When you get into Jim’s truck, the first thing you’ll notice is the 16” long chainsaw occupying the passenger’s seat. Soon after you’ll notice the mess of papers and what appears to be the contents of a toolbox scattered around the cabin. Without further context, this could easily be mistaken for a contractor’s truck.
Jim’s mud strewn 2012 Dodge Ram was the product of high school desire for a truck coupled with a father who was strongly biased against used trucks. A few arguments, about $10,000 from both negotiating parties, and Jim found himself the happy owner of a brand new Dodge Ram.
Cut to four years later, and that once shiny Dodge Ram is lifted, geared down in both the differential and transfer case and rides on significantly offset wheels. I think this is one of the more admirable things about Jim. Many people buy trucks and lift them for their rugged looks, but Jim’s truck is actually worked hard.
And it shows – his truck is no asphalt queen. The bed’s mounting points ripped out when 1000 lbs of lumber decided to make like a bird and try to fly away, his passenger side fog light has been punched out for a nearly a year, and his tailgate is suspiciously missing.
Yet despite this hard man style of living, Jim’s an art major in college. His work focuses on capitalism, and more specifically on “how one sells something, when the old thing has been perfected”. This topic largely originates from his discovery that parts from an air tools bought in the 80s fit perfectly into equivalent ones built in 20s. As a result, according to Jim, “Craigslist is sort of like a revolt against capitalism. When you buy something off of Craigslist, you’re directly not supporting big businesses” To underscore his rejection of all things capitalism, Jim regularly barters hours of labor for parts rather than relying on cash.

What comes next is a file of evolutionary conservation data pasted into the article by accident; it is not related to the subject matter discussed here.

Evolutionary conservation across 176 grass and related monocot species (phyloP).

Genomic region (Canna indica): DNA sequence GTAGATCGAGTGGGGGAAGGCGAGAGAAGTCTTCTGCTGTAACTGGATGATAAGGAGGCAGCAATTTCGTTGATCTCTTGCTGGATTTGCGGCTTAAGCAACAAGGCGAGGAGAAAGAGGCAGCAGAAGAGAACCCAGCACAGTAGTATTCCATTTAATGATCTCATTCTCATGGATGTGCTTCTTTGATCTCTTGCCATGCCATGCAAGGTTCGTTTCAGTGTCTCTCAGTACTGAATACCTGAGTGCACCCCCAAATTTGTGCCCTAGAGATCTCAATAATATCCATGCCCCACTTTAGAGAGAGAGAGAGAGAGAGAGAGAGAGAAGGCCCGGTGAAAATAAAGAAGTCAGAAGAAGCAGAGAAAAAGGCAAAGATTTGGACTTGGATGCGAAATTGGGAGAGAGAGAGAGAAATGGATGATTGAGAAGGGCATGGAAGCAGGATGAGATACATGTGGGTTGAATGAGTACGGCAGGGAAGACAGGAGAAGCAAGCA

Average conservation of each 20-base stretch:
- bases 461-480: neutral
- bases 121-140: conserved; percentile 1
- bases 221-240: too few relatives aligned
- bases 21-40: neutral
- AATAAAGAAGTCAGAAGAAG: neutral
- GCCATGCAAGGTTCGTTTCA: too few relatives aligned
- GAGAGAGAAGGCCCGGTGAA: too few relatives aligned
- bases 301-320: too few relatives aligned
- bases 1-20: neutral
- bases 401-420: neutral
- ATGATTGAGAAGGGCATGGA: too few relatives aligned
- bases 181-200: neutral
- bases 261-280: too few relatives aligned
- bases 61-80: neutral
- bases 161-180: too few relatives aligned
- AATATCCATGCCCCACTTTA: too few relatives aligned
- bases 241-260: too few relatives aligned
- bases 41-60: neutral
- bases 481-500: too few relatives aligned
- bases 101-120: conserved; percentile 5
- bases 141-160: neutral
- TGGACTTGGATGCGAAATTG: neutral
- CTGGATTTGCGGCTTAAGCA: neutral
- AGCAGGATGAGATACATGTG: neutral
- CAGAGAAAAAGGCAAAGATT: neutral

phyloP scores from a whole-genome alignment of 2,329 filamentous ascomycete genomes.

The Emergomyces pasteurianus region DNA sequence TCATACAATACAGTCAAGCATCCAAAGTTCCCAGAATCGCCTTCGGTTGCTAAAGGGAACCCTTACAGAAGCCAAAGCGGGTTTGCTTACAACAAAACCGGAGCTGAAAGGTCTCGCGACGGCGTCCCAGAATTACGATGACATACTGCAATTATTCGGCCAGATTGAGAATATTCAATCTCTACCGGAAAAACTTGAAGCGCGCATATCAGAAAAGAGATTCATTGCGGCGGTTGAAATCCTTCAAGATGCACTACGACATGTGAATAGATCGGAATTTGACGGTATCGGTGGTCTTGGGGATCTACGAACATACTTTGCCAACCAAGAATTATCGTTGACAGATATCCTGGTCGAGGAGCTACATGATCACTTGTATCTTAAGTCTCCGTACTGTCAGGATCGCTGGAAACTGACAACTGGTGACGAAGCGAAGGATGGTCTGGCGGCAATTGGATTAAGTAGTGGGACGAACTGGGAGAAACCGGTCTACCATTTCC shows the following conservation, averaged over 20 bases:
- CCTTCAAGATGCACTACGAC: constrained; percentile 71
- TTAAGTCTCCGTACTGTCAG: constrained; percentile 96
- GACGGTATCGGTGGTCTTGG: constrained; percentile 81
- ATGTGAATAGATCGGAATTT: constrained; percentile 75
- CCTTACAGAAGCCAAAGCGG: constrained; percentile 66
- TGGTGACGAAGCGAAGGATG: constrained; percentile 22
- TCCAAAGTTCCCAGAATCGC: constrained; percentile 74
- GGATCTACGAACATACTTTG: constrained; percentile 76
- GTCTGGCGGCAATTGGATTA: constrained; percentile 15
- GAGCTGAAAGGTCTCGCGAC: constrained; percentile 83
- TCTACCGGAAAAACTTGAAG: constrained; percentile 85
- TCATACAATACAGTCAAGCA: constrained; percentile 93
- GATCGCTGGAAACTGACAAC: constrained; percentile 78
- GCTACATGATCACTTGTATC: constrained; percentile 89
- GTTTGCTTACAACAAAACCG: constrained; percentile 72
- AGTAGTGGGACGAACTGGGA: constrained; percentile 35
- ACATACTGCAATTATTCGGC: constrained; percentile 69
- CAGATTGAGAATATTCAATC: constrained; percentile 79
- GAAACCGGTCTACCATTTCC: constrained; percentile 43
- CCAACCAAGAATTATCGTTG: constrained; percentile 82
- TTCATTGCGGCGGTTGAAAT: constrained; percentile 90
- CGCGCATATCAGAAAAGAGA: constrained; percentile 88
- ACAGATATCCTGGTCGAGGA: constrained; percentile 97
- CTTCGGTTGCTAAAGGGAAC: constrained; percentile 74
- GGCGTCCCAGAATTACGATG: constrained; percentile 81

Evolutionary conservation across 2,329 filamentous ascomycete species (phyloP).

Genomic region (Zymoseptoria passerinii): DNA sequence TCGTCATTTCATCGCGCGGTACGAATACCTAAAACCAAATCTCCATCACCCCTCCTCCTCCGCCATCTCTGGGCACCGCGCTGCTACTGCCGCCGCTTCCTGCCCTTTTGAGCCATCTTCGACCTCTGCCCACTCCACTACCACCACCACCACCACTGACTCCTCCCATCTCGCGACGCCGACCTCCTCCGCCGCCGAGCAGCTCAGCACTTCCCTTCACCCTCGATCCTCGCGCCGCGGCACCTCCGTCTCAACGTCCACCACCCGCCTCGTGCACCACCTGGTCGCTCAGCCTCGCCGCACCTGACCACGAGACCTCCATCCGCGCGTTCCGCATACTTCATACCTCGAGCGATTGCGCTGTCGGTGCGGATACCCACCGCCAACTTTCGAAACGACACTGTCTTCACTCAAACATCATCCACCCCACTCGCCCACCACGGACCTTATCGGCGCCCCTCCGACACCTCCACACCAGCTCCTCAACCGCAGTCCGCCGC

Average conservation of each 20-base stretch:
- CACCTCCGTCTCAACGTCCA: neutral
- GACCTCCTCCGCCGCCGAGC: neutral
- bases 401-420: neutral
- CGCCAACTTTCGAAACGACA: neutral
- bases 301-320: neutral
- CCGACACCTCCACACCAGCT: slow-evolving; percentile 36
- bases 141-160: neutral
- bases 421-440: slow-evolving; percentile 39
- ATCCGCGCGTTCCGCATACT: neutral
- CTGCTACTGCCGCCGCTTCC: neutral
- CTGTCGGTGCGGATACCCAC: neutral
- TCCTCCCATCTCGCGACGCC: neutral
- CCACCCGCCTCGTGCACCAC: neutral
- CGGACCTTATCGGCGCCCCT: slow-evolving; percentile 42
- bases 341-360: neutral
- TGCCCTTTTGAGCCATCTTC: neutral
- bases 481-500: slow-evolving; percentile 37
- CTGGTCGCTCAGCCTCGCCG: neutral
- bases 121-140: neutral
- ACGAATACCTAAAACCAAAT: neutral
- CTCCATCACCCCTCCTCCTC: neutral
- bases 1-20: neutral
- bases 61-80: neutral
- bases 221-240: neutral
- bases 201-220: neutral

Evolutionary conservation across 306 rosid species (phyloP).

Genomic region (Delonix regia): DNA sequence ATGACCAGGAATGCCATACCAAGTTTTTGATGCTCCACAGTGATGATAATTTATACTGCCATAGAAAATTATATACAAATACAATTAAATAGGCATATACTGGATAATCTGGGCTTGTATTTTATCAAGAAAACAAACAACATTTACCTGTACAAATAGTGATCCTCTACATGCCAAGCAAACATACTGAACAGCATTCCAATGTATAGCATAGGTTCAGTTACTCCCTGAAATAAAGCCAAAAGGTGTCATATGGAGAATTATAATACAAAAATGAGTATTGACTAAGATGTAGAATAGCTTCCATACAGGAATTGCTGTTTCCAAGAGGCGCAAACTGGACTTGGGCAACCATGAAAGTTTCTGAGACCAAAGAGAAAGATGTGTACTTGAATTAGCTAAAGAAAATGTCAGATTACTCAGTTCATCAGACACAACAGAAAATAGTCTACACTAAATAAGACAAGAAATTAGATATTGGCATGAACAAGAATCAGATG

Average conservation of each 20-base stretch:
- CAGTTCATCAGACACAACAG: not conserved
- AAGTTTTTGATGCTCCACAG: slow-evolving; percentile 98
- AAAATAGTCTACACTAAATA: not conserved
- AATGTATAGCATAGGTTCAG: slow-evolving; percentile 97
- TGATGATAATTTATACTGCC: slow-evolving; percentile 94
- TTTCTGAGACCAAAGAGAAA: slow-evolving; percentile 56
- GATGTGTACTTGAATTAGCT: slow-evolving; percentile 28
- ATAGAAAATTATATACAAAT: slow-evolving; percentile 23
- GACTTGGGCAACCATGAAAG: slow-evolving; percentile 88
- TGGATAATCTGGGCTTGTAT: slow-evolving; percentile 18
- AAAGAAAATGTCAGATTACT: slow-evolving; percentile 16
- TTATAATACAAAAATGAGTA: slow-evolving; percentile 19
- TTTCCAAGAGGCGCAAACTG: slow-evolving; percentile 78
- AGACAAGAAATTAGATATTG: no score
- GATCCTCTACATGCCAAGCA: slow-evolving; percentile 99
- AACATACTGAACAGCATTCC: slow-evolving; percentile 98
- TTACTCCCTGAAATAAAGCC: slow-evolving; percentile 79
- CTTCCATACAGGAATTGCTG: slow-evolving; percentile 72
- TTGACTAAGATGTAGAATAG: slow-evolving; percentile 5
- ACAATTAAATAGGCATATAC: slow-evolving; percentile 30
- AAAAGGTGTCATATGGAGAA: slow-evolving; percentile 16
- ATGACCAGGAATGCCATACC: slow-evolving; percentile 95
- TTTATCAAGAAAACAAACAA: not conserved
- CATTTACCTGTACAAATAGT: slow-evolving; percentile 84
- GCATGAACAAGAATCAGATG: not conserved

And Jim is very aware of this rejection of the lifted pickup stereotypes. “It’s kind of funny with the crowd I tend to run with – they’re the kind of people who would have a small Subaru hatchback to carry their art and stuff, so to have something like this truck is funny.” That tongue in cheek take on truck culture is readily apparent with the incongruous stuffed rabbit on the dashboard, looking skyward at a mud streaked windshield.
What's really remarkable about all of this though was the truck's evolution. Back in 2012, Jim lifted the truck so he could go mudding, rip stumps out of the ground and other activities associated with modern truck culture. However, cut to the end of his Junior year and rather than being the typical brolic pickup truck, it's now turned into a tool that he uses to haul lumber, welders and artwork.
And here's where you're gonna have to bear with me. Modern trucks have become the pre-lifted, shot up with testosterone, hyper-masculine icon that they are today because they have to compensate for their normally cushy, near 100% road going lives. To be fair, there are many many truck owners out there who buy modern trucks and then proceed to bash the living daylights out of it by using it to carry stuff to locations that your average minivan people hauler can't even dream of. But (and citing Mr. Regular's article here), with the advent of crew cabs on everything, luxury interiors and advertising that actually has to dredge up images of their trucks doing tough stuff, there is a case for the idea that modern trucks have become what they are to overcompensate for their actual lack of use.
So essentially what Jim has done is go in reverse. He started out building the quintessential modern modified truck, but now actually beats on it. Taken in context with Jim's proclivity to barter manual labor for parts, his love of pneumatic analog tools, and the subject of his art, this truck is an old school truck in new school digs.